Your Selections

Nikolaidis, Efstratios
Show Only

Collections

File Formats

Content Types

Dates

Sectors

Topics

Authors

Publishers

Affiliations

Events

   This content is not included in your SAE MOBILUS subscription, or you are not logged in.

Separable and Standard Monte Carlo Simulation of Linear Dynamic Systems Using Combined Approximations

SAE International Journal of Commercial Vehicles

Grand Valley State University, USA-Mahdi Norouzi
University of Toledo, USA-Efstratios Nikolaidis
  • Journal Article
  • 02-12-02-0008
Published 2019-01-25 by SAE International in United States
Reliability analysis of a large-scale system under random dynamic loads can be a very time-consuming task since it requires repeated studies of the system. In many engineering problems, for example, wave loads on an offshore platform, the excitation loads are defined using a power spectral density (PSD) function. For a given PSD function, one needs to generate many time histories to make sure the excitation load is modeled accurately. Global and local approximation methods are available to predict the system response efficiently. Each way has their advantages and shortcomings. The combined approximations (CA) method is an efficient method, which combines the advantages of local and global approximations. This work demonstrates two methodologies that utilize CA to reduce the cost of crude or separable Monte Carlo simulation (MCS) of linear dynamic systems when the excitation loads are defined using PSD functions. The system response is only calculated at a few frequencies within the range of the PSD function, and CA is used to estimate the response for the other frequencies of excitation. This approach significantly reduces…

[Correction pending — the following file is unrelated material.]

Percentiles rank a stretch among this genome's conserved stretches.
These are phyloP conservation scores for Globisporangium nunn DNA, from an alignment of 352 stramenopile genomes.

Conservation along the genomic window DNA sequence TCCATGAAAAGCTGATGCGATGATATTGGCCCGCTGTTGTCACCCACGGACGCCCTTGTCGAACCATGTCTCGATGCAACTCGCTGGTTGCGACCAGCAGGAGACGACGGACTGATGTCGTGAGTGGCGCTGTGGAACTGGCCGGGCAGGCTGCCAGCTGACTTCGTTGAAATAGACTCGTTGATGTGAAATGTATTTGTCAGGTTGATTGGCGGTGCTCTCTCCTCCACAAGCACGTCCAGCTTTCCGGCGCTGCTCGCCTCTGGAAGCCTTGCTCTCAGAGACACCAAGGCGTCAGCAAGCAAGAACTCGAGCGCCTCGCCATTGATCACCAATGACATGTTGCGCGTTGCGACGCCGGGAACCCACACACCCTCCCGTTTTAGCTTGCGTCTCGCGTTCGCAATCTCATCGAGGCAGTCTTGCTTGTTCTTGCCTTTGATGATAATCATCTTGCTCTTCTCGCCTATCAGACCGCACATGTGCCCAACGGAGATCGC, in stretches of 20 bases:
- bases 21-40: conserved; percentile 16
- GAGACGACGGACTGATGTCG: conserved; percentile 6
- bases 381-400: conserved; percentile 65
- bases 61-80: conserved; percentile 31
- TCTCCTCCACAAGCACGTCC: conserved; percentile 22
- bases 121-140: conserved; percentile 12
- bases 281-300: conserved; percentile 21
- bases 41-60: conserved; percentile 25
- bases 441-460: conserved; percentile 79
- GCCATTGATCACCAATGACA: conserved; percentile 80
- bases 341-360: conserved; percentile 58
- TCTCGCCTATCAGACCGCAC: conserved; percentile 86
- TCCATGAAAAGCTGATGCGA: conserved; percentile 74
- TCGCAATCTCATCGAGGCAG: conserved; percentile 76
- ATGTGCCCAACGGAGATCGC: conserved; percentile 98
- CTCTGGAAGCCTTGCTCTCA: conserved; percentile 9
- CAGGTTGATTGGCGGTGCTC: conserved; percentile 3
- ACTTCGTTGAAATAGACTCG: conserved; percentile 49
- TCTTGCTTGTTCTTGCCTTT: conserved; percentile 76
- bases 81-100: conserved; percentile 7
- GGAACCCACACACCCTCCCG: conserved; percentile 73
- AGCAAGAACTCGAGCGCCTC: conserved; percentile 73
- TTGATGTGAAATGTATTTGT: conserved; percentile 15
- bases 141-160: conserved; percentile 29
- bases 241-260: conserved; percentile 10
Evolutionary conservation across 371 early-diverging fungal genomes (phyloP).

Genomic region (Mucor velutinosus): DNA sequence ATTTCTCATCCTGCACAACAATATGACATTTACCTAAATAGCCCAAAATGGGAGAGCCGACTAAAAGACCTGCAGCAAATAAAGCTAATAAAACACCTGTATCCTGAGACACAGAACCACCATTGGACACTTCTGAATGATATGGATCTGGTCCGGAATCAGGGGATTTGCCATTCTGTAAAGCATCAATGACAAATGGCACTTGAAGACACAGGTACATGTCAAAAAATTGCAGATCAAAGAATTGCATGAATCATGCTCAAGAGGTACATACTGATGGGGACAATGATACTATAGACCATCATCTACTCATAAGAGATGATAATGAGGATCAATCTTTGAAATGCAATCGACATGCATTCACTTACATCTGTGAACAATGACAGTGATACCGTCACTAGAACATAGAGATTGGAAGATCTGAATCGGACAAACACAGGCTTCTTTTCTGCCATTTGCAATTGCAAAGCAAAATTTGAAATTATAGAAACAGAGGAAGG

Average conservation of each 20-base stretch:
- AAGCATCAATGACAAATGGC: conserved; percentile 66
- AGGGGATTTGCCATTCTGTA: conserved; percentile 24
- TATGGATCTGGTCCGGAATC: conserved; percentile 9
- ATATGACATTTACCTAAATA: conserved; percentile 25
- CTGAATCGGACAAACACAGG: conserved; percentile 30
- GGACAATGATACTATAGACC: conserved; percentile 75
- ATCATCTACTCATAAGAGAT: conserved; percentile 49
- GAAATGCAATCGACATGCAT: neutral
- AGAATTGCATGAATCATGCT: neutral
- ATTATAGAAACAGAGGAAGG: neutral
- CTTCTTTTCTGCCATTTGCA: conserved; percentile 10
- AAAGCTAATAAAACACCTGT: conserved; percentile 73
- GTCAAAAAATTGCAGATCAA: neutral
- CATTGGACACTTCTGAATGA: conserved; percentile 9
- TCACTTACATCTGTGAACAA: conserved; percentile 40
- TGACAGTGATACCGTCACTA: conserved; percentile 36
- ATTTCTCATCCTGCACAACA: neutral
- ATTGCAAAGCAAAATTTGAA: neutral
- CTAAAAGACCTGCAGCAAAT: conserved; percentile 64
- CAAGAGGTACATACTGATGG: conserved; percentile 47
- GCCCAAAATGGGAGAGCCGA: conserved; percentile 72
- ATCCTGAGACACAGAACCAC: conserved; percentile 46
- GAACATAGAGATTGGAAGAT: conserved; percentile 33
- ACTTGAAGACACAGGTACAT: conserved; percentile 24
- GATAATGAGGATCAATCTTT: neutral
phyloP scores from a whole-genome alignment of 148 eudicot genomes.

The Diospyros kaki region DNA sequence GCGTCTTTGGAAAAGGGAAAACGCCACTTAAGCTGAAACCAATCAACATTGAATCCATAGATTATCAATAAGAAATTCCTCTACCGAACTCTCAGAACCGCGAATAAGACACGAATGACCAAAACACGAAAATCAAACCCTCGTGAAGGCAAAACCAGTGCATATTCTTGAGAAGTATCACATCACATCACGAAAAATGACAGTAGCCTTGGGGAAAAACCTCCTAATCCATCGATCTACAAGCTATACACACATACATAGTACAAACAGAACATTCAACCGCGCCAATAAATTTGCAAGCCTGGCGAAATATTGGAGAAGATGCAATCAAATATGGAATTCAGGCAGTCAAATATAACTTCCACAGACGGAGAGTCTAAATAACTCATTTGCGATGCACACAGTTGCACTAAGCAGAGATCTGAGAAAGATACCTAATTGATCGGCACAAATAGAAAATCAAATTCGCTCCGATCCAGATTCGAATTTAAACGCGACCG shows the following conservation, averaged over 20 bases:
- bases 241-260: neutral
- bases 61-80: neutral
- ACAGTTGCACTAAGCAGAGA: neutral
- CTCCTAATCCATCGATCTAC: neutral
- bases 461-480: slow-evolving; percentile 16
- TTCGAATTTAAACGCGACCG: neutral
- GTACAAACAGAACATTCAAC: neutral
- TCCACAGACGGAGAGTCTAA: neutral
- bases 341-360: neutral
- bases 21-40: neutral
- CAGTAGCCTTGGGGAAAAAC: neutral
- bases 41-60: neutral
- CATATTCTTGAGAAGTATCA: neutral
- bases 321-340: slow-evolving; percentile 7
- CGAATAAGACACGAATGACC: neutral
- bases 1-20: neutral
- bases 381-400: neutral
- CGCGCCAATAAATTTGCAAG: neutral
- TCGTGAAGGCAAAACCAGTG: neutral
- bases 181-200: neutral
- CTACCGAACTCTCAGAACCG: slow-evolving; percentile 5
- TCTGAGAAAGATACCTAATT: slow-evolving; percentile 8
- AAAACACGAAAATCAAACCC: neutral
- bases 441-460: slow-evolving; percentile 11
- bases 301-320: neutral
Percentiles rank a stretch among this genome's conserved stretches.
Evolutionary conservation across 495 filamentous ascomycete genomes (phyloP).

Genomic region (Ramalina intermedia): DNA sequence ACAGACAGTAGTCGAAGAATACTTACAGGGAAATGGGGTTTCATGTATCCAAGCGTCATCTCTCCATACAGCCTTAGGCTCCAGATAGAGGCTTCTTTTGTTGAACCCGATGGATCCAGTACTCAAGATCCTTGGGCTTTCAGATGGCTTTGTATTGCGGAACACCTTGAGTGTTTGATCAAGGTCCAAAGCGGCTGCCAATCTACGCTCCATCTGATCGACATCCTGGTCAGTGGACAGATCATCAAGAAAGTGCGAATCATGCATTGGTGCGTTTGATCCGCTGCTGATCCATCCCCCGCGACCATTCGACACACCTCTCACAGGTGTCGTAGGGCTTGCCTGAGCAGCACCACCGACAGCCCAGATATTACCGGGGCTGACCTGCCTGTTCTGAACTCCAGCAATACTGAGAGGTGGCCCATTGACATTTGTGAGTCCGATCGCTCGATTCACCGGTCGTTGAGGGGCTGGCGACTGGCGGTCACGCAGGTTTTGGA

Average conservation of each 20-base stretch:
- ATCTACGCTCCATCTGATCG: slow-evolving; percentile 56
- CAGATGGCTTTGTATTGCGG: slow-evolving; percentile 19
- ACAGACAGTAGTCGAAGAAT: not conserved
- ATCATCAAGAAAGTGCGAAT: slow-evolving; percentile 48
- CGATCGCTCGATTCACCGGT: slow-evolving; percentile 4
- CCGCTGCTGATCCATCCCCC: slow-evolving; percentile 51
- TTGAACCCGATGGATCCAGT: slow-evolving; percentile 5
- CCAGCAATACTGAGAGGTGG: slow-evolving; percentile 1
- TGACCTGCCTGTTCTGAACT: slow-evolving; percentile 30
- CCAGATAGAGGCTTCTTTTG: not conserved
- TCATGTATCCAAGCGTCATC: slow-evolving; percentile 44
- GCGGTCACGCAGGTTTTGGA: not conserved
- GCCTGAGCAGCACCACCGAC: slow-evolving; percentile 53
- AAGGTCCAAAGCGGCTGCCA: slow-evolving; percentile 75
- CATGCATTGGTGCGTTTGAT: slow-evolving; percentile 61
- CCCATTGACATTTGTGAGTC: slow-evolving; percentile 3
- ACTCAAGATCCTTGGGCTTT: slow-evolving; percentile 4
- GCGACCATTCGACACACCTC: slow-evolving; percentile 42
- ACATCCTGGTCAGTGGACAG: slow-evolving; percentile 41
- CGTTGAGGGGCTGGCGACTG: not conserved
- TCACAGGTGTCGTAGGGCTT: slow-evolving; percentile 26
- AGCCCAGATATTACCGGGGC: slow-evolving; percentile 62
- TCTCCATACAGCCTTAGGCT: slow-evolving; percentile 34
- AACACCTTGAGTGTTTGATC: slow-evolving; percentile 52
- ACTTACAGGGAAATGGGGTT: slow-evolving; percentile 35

This content contains downloadable datasets
Annotation ability available